15th September

It really is remarkable how a thin layer of cloud can alter our fortunes. Despite the general make-up of the species list remaining the same, with the majority of the birds seen being fly-overs, it was much easier to pick out the flocks of Siskins, Swallows and wagtails with the glaring grey backdrop. The cloud cover also forced the birds lower allowing for better counting and better catching. Despite the improved conditions, the best rarity we could muster was the first Turtle Dove of the autumn (and only the third of the year at the Bill). The most notable increase came from the Swallows where the mornings count of 650 was dwarfed by an evening passage along the East Cliffs well into four figures. This impressive display was narrowly followed by the arrival of Meadow Pipits that fell just short of the 1000; Yellow Wagtails also put in a more thrilling performance with the morning's flocks amounting to 80 birds. In terms of grounded migrants, the state of play remained much the same with a sprinkling of new arrivals including 3 Sedge Warblers and a single Goldcrest, along with a handful of mixed Phylloscs. The sea could not be described as busy, but 54 Balearic Shearwaters throughout the morning were joined by the first Eider of the autumn. Elsewhere on the island, a Firecrest was new at the Grove and Ferrybridge maintained its recent run of form by doubling the Little Stint count to two and adding a single Curlew Sandpiper; there was also a good hirundine passage here with 1200 Swallows and 150 House Martins through during the course of the morning.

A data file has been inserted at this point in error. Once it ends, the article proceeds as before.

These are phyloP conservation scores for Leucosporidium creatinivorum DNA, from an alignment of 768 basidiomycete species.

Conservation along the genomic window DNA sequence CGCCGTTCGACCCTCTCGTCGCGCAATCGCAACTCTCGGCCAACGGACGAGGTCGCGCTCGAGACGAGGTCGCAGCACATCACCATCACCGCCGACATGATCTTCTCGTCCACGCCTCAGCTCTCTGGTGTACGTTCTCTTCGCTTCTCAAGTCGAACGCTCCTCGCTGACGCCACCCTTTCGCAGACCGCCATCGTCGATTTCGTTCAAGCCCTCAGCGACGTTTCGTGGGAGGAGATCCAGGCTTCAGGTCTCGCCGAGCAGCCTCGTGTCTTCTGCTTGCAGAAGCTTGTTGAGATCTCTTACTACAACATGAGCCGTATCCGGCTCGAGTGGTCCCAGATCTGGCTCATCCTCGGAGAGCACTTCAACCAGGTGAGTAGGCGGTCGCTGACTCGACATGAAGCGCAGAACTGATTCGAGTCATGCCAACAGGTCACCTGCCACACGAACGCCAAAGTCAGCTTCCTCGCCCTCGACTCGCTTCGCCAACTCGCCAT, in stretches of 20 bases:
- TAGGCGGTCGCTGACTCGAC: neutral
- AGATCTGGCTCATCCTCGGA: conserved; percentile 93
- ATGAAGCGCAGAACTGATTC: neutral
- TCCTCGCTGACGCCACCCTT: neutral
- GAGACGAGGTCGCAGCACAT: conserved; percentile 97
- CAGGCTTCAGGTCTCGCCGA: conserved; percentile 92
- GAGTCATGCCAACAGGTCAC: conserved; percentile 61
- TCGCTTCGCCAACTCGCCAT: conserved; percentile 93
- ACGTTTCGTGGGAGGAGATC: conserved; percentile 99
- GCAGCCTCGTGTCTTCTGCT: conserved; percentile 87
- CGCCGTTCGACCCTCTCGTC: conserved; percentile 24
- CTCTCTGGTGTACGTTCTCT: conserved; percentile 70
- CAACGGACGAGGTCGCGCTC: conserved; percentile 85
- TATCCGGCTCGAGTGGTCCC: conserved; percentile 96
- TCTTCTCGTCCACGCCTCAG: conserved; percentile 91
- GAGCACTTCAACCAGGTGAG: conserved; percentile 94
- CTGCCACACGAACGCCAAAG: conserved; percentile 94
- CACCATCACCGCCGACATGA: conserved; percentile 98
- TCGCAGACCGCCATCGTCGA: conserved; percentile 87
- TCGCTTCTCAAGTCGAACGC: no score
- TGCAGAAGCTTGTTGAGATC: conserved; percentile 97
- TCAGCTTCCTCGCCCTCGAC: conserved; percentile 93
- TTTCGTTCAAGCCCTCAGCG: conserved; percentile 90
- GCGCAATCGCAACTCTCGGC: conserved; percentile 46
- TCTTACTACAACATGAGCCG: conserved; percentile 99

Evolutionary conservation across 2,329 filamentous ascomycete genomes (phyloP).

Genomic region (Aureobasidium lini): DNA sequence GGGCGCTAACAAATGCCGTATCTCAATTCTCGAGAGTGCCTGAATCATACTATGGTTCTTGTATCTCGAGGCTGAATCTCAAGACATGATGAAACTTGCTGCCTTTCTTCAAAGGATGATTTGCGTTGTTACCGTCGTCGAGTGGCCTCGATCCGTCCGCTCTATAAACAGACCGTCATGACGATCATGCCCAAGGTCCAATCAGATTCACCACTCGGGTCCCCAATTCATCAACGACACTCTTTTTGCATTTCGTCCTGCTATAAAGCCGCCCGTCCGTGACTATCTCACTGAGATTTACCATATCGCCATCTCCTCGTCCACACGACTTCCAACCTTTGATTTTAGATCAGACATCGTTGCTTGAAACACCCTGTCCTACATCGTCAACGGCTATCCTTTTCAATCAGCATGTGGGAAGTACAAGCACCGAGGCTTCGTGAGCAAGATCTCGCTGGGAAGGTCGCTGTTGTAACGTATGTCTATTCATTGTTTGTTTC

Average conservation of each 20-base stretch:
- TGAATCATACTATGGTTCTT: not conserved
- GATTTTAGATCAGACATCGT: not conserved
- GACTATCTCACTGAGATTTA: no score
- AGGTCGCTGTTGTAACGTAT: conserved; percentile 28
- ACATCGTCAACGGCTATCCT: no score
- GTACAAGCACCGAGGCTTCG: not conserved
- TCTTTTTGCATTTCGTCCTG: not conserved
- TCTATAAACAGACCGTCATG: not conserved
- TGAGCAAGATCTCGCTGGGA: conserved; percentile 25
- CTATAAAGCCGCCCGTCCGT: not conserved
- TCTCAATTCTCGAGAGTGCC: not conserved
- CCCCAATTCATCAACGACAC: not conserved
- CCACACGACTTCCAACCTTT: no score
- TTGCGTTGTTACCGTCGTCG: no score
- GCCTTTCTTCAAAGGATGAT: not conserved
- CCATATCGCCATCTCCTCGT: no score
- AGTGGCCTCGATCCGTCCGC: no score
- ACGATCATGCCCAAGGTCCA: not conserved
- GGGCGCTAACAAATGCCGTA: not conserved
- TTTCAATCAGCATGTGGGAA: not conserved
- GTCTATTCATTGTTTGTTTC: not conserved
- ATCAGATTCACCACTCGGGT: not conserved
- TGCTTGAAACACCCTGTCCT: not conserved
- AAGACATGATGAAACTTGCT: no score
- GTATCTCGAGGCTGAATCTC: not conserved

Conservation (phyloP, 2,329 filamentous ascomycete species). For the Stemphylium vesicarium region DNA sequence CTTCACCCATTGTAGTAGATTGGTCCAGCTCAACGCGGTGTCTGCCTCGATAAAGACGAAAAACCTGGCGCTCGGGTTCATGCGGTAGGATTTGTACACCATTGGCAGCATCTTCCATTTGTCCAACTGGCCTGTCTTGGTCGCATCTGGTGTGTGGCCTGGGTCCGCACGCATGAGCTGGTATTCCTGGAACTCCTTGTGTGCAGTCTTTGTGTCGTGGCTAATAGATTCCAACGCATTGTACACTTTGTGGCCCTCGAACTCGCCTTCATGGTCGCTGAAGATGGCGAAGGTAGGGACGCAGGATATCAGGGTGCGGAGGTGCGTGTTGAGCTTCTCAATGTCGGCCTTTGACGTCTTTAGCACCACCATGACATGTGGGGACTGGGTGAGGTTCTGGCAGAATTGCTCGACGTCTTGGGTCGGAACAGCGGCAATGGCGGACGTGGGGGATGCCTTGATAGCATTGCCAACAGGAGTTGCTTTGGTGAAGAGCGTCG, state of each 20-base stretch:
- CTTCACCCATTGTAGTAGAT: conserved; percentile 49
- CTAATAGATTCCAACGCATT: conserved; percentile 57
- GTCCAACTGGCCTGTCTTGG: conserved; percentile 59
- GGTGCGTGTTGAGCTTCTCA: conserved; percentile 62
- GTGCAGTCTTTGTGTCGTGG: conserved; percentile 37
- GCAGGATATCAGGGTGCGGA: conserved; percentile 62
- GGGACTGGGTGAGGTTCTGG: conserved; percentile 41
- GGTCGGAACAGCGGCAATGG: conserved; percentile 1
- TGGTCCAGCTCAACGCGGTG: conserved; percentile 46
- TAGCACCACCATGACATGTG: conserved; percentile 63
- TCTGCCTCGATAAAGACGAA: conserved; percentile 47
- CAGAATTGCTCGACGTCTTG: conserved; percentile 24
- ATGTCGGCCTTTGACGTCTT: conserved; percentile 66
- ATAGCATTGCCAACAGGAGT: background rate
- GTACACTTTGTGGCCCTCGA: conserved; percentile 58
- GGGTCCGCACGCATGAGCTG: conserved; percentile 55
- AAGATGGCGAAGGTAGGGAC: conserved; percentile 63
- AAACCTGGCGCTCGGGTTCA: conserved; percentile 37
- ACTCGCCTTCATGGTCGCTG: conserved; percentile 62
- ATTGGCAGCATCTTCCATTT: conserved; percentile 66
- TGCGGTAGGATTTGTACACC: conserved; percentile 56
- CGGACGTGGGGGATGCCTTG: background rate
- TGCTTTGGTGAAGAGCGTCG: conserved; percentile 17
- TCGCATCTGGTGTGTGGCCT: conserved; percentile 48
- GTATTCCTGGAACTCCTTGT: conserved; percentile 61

Despite astonishing warmth - the temperature rose sharply through the evening and was still above 21ÂșC at midnight - overnight moth interest was rather lower key than might have been hoped. A redeeming feature was a continuation of the recent run of Convolvulus Hawkmoths, with another 2 trapped at the Obs. Our autumn total to date of 25 is beginning to get well above the recent average although is still well short of the record annual total of 136 in 2003 © Martin Cade: